SINÉAD: and it required such nuance and delicacy in the script writing, the interviewing, the editing, supported by a brilliant team. But I think one of the things that I’m really proud of, in terms of my learnings of these six episodes, is the blueprint that we have put together in terms of accessibility. Making sure that this podcast has transcripts. Making sure that they’re British Sign Language interpreted. Editions of each of the episodes. Making sure we’re thinking about accessibility through digital communications. But also not just looking at representation as the only definition of success. And making sure that we are viewing representation through an intersectional lens. Across geographic boundaries. Across different industries. And really importantly across disability. Because even when using the Paralympics as a platform to instigate these conversations, we can be focused on physically disabled people. And I realise the irony of you and I discussing this, both having physical disabilities. But there’s that phrase, you know, ‘nothing about us without us’ and we need to be holistic in our focus in these conversations around disability because we can only speak for ourselves.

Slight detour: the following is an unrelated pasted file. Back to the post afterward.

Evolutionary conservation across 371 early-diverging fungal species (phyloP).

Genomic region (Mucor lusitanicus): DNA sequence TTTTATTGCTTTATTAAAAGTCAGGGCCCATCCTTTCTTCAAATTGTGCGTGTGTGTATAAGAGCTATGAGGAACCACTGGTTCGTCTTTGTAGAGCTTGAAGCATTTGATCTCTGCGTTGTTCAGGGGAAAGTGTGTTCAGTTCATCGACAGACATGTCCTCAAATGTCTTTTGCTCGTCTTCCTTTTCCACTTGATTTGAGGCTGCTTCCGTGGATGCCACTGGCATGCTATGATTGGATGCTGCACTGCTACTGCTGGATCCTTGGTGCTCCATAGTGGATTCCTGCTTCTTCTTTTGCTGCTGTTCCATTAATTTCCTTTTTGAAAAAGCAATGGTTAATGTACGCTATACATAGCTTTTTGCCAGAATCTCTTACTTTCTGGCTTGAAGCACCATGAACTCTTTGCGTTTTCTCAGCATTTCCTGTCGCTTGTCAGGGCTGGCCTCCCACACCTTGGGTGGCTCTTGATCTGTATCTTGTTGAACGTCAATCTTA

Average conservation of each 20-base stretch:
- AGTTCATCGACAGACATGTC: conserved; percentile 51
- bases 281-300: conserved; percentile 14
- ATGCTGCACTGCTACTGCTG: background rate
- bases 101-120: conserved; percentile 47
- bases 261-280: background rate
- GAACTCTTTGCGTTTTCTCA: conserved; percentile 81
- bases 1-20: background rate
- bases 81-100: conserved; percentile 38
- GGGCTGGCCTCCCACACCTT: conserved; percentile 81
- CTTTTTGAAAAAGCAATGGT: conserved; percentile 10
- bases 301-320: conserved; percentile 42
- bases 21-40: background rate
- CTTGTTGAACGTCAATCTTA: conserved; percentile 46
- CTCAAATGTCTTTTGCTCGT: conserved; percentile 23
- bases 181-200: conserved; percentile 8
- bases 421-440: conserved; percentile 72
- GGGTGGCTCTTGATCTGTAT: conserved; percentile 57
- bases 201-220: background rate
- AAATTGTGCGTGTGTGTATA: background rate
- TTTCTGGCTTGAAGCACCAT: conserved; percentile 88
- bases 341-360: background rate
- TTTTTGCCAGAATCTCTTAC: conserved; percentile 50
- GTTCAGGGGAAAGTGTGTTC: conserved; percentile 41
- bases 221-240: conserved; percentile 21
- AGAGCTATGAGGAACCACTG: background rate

SOPHIE: I think the other thing that I didn’t actually expect to be able to answer, which we, the question that we pose at the beginning of this which was – where does the story go next? And for me, like you say, because we’ve got these, we’ve had these different themes and in many ways when it comes to disability there are so many areas where we could focus our attention and really push the agenda forward. Is that representation? Is it just the laws that protect us? These areas all need work, but they don’t work in isolation, as you say, we need a holistic approach.